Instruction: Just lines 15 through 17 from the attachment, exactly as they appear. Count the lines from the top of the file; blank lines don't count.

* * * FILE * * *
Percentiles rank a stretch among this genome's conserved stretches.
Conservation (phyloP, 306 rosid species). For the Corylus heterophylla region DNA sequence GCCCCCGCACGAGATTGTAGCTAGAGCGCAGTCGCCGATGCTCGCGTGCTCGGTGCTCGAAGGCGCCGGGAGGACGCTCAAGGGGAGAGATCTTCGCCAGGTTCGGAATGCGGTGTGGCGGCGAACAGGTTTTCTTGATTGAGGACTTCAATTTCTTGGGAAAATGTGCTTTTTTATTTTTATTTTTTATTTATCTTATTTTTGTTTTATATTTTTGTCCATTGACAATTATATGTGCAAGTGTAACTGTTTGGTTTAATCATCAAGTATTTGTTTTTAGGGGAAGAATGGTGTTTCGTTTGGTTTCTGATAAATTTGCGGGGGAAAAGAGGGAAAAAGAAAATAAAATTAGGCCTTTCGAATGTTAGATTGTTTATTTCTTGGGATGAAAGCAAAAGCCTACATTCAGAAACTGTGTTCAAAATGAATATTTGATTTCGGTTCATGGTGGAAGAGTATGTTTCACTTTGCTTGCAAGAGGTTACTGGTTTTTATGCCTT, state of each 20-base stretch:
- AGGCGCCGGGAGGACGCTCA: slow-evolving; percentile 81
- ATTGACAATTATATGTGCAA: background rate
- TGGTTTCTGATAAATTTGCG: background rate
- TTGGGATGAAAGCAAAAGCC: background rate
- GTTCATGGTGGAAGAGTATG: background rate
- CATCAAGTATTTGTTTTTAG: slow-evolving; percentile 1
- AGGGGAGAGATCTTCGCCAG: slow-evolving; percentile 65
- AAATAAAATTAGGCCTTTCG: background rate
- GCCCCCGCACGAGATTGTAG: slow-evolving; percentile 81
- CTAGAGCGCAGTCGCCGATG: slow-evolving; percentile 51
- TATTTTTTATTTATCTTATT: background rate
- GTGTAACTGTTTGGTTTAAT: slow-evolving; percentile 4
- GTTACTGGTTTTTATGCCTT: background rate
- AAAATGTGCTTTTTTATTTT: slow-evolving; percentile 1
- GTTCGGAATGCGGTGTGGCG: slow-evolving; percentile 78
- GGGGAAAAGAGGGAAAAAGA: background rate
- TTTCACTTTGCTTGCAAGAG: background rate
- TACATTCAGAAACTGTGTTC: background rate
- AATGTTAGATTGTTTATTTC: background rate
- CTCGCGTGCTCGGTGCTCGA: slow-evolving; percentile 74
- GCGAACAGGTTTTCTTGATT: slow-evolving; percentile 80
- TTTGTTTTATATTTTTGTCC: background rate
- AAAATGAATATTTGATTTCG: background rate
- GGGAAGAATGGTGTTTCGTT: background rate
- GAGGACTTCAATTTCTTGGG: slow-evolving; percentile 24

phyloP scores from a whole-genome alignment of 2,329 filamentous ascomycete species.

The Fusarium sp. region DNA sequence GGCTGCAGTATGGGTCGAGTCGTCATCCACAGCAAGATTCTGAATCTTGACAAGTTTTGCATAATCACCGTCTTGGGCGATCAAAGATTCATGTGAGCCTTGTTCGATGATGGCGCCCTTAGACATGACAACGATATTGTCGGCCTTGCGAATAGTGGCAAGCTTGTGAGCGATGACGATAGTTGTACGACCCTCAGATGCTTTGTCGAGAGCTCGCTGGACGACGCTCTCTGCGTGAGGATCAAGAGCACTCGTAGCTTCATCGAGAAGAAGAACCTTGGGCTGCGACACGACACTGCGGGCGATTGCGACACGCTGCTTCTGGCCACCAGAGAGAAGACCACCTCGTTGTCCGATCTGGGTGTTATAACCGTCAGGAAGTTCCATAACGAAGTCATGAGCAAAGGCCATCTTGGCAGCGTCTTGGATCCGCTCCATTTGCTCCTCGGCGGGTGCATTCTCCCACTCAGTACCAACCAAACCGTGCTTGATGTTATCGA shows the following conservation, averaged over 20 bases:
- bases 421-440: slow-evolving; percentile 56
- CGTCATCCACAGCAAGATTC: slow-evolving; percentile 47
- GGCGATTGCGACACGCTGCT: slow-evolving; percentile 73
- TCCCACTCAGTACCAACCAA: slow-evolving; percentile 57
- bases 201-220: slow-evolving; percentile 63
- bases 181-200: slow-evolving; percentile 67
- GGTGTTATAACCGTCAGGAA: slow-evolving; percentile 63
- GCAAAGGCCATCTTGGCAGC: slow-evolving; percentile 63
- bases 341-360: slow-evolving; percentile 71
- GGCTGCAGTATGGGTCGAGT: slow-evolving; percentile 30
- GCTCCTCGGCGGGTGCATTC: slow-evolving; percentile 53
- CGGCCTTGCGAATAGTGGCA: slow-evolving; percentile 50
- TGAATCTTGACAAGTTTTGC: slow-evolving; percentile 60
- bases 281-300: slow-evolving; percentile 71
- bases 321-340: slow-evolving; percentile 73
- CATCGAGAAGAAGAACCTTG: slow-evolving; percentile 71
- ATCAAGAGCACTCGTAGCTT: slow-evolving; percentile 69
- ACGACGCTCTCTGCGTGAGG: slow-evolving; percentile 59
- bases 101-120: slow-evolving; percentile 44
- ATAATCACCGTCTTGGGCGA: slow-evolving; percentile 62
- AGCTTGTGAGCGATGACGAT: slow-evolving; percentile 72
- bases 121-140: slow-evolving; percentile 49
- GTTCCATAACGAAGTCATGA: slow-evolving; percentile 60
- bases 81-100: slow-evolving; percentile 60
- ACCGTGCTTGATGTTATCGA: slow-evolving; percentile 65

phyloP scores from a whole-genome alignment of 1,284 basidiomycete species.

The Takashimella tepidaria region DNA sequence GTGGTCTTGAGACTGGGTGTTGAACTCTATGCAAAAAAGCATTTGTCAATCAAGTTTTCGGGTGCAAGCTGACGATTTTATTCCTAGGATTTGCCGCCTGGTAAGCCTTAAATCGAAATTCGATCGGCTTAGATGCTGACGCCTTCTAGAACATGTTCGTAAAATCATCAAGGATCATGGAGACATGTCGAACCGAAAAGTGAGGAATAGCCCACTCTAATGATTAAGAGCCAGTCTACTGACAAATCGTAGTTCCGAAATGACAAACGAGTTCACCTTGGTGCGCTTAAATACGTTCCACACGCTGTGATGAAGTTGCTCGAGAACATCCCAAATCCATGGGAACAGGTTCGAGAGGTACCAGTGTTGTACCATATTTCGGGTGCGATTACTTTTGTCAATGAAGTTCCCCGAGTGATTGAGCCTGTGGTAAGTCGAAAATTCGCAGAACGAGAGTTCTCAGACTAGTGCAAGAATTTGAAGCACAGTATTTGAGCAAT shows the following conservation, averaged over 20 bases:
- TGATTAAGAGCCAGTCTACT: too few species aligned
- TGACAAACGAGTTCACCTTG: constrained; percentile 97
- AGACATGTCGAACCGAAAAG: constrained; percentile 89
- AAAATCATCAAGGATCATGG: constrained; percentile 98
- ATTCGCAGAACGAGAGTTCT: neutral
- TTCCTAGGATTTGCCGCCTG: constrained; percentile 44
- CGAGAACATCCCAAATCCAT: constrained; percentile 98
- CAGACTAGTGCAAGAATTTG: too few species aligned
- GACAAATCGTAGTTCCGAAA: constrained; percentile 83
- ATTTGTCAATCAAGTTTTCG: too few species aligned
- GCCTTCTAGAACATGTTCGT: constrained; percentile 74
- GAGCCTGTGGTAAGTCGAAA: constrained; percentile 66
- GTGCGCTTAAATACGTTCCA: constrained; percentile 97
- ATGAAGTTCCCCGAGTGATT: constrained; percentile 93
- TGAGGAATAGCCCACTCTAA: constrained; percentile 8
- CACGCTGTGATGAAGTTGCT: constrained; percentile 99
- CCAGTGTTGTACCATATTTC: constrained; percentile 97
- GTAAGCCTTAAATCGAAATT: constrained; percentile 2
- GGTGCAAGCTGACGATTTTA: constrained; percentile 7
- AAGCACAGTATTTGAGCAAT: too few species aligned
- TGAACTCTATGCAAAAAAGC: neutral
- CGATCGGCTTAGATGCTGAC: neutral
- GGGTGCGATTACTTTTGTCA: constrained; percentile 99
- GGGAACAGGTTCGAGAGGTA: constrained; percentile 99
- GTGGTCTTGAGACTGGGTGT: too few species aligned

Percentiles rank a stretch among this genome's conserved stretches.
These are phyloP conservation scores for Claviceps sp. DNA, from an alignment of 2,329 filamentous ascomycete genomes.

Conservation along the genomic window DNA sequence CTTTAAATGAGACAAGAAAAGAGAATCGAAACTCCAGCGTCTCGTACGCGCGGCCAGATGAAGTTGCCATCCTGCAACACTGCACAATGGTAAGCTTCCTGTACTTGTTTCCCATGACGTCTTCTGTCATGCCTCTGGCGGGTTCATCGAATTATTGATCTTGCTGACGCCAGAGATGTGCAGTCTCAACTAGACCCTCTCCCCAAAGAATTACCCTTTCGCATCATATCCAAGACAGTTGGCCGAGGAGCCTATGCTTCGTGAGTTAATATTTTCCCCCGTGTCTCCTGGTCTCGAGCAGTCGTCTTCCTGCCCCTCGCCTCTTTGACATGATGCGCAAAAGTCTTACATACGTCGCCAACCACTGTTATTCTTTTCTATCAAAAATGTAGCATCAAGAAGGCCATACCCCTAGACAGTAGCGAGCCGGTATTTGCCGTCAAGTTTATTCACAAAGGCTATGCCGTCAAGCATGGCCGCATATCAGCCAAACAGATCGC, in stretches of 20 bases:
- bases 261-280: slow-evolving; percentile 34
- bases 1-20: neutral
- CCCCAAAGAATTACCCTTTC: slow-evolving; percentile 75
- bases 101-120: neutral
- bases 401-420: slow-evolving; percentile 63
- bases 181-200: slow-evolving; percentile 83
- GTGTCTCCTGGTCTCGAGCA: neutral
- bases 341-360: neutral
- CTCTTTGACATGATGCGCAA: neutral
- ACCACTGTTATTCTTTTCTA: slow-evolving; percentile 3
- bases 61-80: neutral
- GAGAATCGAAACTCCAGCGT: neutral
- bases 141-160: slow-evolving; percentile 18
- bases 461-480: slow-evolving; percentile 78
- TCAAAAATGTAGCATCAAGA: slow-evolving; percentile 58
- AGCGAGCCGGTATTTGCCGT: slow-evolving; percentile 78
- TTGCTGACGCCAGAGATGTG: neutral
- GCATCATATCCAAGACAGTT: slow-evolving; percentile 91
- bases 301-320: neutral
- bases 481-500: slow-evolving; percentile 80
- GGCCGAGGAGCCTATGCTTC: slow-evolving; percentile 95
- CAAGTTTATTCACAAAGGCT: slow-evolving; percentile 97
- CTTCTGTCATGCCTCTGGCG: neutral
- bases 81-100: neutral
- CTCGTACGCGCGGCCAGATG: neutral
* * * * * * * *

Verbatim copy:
- GTTACTGGTTTTTATGCCTT: background rate
- AAAATGTGCTTTTTTATTTT: slow-evolving; percentile 1
- GTTCGGAATGCGGTGTGGCG: slow-evolving; percentile 78